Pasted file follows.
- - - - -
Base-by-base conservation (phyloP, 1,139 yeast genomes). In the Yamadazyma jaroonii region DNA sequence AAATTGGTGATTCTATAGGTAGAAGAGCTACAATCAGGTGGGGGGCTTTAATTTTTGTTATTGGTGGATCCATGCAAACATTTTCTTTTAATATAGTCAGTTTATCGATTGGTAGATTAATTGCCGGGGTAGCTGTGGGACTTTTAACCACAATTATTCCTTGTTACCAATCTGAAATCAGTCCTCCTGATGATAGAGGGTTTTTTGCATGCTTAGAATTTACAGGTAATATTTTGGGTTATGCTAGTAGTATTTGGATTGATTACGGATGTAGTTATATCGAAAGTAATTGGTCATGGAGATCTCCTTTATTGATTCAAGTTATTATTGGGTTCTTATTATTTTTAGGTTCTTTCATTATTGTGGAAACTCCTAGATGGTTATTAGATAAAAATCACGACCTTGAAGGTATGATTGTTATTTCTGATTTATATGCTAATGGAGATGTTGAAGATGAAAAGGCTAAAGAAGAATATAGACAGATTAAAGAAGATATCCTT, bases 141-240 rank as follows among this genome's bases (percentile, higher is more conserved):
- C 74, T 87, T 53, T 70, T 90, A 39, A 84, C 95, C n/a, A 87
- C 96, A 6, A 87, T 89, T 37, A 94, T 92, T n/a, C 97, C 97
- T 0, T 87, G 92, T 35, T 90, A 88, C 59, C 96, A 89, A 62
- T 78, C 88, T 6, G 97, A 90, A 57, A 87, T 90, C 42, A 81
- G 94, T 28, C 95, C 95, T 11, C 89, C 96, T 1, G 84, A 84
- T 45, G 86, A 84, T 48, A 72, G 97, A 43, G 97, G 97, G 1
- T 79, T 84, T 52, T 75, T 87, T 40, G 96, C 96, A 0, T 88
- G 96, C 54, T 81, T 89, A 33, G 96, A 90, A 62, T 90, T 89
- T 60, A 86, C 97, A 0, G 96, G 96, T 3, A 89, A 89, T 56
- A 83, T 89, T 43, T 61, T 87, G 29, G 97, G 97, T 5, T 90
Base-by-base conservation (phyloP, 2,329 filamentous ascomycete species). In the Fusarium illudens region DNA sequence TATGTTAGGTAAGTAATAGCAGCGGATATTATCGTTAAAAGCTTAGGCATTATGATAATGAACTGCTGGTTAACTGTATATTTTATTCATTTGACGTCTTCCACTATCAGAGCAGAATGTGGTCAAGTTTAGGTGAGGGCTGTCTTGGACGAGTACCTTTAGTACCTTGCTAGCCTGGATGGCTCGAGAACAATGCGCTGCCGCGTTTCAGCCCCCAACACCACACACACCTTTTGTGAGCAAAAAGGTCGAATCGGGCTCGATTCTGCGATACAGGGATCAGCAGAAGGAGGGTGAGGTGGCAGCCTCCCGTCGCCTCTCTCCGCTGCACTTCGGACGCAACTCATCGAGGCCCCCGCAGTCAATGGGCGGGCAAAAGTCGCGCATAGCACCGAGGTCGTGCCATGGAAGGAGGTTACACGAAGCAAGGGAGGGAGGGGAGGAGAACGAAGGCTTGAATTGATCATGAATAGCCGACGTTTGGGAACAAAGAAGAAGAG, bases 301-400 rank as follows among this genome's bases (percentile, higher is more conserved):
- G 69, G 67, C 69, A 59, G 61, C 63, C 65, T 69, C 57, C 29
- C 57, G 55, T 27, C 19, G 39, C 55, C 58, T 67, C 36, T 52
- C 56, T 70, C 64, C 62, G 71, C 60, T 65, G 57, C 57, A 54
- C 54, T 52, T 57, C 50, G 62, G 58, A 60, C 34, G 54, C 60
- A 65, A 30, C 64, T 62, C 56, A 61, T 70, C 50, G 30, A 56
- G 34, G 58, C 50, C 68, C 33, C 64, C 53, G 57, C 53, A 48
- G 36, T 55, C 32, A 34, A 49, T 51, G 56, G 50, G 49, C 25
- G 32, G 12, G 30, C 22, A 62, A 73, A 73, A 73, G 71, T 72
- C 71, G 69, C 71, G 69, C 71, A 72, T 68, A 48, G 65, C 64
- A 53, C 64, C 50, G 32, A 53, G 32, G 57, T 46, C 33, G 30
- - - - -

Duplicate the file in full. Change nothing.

Base-by-base conservation (phyloP, 1,139 yeast genomes). In the Yamadazyma jaroonii region DNA sequence AAATTGGTGATTCTATAGGTAGAAGAGCTACAATCAGGTGGGGGGCTTTAATTTTTGTTATTGGTGGATCCATGCAAACATTTTCTTTTAATATAGTCAGTTTATCGATTGGTAGATTAATTGCCGGGGTAGCTGTGGGACTTTTAACCACAATTATTCCTTGTTACCAATCTGAAATCAGTCCTCCTGATGATAGAGGGTTTTTTGCATGCTTAGAATTTACAGGTAATATTTTGGGTTATGCTAGTAGTATTTGGATTGATTACGGATGTAGTTATATCGAAAGTAATTGGTCATGGAGATCTCCTTTATTGATTCAAGTTATTATTGGGTTCTTATTATTTTTAGGTTCTTTCATTATTGTGGAAACTCCTAGATGGTTATTAGATAAAAATCACGACCTTGAAGGTATGATTGTTATTTCTGATTTATATGCTAATGGAGATGTTGAAGATGAAAAGGCTAAAGAAGAATATAGACAGATTAAAGAAGATATCCTT, bases 141-240 rank as follows among this genome's bases (percentile, higher is more conserved):
- C 74, T 87, T 53, T 70, T 90, A 39, A 84, C 95, C n/a, A 87
- C 96, A 6, A 87, T 89, T 37, A 94, T 92, T n/a, C 97, C 97
- T 0, T 87, G 92, T 35, T 90, A 88, C 59, C 96, A 89, A 62
- T 78, C 88, T 6, G 97, A 90, A 57, A 87, T 90, C 42, A 81
- G 94, T 28, C 95, C 95, T 11, C 89, C 96, T 1, G 84, A 84
- T 45, G 86, A 84, T 48, A 72, G 97, A 43, G 97, G 97, G 1
- T 79, T 84, T 52, T 75, T 87, T 40, G 96, C 96, A 0, T 88
- G 96, C 54, T 81, T 89, A 33, G 96, A 90, A 62, T 90, T 89
- T 60, A 86, C 97, A 0, G 96, G 96, T 3, A 89, A 89, T 56
- A 83, T 89, T 43, T 61, T 87, G 29, G 97, G 97, T 5, T 90
Base-by-base conservation (phyloP, 2,329 filamentous ascomycete species). In the Fusarium illudens region DNA sequence TATGTTAGGTAAGTAATAGCAGCGGATATTATCGTTAAAAGCTTAGGCATTATGATAATGAACTGCTGGTTAACTGTATATTTTATTCATTTGACGTCTTCCACTATCAGAGCAGAATGTGGTCAAGTTTAGGTGAGGGCTGTCTTGGACGAGTACCTTTAGTACCTTGCTAGCCTGGATGGCTCGAGAACAATGCGCTGCCGCGTTTCAGCCCCCAACACCACACACACCTTTTGTGAGCAAAAAGGTCGAATCGGGCTCGATTCTGCGATACAGGGATCAGCAGAAGGAGGGTGAGGTGGCAGCCTCCCGTCGCCTCTCTCCGCTGCACTTCGGACGCAACTCATCGAGGCCCCCGCAGTCAATGGGCGGGCAAAAGTCGCGCATAGCACCGAGGTCGTGCCATGGAAGGAGGTTACACGAAGCAAGGGAGGGAGGGGAGGAGAACGAAGGCTTGAATTGATCATGAATAGCCGACGTTTGGGAACAAAGAAGAAGAG, bases 301-400 rank as follows among this genome's bases (percentile, higher is more conserved):
- G 69, G 67, C 69, A 59, G 61, C 63, C 65, T 69, C 57, C 29
- C 57, G 55, T 27, C 19, G 39, C 55, C 58, T 67, C 36, T 52
- C 56, T 70, C 64, C 62, G 71, C 60, T 65, G 57, C 57, A 54
- C 54, T 52, T 57, C 50, G 62, G 58, A 60, C 34, G 54, C 60
- A 65, A 30, C 64, T 62, C 56, A 61, T 70, C 50, G 30, A 56
- G 34, G 58, C 50, C 68, C 33, C 64, C 53, G 57, C 53, A 48
- G 36, T 55, C 32, A 34, A 49, T 51, G 56, G 50, G 49, C 25
- G 32, G 12, G 30, C 22, A 62, A 73, A 73, A 73, G 71, T 72
- C 71, G 69, C 71, G 69, C 71, A 72, T 68, A 48, G 65, C 64
- A 53, C 64, C 50, G 32, A 53, G 32, G 57, T 46, C 33, G 30